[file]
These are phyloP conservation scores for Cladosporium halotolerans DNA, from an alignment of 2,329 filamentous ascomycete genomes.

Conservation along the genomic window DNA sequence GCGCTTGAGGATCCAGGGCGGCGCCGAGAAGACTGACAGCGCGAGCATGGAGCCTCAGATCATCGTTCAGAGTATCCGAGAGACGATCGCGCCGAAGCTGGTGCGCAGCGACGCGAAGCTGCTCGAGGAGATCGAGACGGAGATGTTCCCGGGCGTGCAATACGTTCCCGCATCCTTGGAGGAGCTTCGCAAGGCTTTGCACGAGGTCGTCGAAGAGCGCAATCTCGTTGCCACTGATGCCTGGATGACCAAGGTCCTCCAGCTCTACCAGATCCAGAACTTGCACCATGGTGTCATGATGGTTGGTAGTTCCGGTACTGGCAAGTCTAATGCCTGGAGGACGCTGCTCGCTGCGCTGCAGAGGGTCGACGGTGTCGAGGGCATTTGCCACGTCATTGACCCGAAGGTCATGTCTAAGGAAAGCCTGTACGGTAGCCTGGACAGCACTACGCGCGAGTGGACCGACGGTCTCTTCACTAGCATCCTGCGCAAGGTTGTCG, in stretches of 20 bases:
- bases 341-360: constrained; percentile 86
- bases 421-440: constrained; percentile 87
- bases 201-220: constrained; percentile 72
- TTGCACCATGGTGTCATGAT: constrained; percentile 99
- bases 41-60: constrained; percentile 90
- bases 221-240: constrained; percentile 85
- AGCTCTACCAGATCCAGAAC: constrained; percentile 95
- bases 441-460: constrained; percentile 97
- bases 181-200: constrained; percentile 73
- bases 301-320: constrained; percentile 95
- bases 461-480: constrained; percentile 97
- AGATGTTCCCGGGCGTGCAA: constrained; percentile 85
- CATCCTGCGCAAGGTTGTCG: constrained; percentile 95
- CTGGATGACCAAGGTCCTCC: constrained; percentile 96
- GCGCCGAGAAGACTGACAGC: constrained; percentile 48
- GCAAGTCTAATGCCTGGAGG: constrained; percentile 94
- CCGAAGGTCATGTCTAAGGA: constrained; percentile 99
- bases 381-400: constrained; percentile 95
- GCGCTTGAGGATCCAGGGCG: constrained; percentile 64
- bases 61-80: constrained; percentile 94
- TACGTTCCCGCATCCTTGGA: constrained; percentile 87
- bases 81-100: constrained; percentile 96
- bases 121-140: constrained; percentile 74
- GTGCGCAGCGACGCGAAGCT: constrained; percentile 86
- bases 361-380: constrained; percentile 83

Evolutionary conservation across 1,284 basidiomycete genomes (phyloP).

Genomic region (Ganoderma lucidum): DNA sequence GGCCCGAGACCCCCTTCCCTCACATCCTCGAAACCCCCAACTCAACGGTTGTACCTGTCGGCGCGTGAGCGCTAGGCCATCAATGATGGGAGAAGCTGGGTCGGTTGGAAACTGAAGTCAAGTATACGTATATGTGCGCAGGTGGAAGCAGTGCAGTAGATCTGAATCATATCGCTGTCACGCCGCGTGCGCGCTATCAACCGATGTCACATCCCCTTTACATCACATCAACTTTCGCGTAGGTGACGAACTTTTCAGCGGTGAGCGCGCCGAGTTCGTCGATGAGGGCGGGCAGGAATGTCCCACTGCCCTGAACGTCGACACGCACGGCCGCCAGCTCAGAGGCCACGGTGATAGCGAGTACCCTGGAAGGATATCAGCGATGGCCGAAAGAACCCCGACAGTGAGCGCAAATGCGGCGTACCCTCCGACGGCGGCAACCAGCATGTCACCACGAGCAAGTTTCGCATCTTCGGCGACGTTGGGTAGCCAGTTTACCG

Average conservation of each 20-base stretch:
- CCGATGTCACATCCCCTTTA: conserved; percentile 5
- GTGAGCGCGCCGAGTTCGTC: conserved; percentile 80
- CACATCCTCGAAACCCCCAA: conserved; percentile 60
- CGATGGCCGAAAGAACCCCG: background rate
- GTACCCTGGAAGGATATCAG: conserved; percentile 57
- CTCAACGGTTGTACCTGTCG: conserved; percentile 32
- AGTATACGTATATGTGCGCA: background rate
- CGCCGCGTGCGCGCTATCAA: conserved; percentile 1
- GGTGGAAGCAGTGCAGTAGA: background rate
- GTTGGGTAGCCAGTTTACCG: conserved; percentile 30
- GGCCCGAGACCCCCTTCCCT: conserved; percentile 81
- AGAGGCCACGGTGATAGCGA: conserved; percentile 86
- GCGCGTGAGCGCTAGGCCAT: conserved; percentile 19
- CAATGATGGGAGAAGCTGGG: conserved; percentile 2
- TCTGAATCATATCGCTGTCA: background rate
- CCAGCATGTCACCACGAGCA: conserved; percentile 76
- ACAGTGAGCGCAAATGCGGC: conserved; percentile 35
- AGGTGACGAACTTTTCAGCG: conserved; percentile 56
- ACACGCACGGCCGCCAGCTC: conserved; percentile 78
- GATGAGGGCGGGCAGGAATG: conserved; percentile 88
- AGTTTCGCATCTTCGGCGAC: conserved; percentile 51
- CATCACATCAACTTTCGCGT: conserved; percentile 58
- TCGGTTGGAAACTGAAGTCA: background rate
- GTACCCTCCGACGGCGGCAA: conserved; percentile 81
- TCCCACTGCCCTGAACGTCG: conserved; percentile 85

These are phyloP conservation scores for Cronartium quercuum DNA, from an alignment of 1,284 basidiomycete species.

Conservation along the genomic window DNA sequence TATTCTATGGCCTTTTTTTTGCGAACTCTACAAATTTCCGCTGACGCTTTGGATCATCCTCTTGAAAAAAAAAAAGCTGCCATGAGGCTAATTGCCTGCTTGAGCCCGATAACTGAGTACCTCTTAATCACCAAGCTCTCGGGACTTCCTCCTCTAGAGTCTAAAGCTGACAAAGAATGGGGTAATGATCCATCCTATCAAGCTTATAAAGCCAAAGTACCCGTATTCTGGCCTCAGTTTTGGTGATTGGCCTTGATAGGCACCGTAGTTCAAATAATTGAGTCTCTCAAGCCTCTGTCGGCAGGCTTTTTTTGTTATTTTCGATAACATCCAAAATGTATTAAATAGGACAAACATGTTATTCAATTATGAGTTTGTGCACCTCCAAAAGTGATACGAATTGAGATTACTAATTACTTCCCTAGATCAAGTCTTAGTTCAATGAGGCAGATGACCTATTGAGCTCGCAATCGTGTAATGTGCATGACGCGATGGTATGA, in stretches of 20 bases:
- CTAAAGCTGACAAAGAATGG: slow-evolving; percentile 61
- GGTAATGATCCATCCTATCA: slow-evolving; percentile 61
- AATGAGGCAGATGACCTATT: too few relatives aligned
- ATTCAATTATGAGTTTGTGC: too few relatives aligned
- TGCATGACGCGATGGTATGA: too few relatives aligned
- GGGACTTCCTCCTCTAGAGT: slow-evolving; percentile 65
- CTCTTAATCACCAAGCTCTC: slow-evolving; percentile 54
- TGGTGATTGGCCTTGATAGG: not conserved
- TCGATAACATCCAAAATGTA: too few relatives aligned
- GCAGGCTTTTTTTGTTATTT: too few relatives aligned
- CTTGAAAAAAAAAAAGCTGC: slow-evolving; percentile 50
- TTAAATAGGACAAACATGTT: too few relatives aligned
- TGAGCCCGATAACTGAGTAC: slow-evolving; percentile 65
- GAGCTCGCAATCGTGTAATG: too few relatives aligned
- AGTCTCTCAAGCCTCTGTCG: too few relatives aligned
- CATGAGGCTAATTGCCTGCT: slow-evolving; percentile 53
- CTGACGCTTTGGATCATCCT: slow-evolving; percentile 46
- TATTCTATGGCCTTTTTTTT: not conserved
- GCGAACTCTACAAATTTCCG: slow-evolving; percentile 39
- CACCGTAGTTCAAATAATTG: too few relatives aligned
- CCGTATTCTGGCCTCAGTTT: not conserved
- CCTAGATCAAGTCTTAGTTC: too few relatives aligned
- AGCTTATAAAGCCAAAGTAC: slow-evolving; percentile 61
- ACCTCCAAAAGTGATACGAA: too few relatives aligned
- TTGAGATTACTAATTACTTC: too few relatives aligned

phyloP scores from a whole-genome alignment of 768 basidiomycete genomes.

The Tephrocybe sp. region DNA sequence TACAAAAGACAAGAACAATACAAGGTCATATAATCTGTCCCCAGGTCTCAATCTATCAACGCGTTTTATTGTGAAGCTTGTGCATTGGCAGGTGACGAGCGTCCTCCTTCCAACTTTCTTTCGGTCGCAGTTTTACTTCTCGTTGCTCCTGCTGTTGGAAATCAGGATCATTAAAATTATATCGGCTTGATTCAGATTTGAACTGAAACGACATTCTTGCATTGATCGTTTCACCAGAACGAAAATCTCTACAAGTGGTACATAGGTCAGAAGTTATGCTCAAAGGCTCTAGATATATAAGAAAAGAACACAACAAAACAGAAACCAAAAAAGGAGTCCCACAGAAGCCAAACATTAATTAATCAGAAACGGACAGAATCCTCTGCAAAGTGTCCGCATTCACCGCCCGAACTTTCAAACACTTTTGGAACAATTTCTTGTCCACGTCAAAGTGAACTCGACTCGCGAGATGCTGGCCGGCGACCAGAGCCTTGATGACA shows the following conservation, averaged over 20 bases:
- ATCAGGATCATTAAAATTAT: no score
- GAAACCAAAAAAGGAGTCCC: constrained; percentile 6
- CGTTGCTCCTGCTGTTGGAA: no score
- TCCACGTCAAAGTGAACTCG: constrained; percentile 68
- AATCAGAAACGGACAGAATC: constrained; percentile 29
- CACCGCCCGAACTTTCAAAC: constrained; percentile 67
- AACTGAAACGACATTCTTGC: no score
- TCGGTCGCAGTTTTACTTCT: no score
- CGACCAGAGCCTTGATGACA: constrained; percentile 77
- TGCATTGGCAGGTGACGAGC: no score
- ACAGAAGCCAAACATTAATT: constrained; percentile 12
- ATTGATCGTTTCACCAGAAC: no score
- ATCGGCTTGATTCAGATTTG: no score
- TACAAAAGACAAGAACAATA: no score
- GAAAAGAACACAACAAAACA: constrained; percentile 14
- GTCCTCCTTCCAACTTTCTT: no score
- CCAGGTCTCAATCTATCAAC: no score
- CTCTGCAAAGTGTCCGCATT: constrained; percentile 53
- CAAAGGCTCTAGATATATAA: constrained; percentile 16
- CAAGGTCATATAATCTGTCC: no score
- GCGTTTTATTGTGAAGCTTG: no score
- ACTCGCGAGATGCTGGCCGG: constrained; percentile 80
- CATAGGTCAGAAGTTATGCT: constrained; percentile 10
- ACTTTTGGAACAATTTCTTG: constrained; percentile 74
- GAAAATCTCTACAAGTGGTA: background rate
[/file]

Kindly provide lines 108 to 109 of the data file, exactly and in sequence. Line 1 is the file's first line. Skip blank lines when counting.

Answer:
- ACTTTTGGAACAATTTCTTG: constrained; percentile 74
- GAAAATCTCTACAAGTGGTA: background rate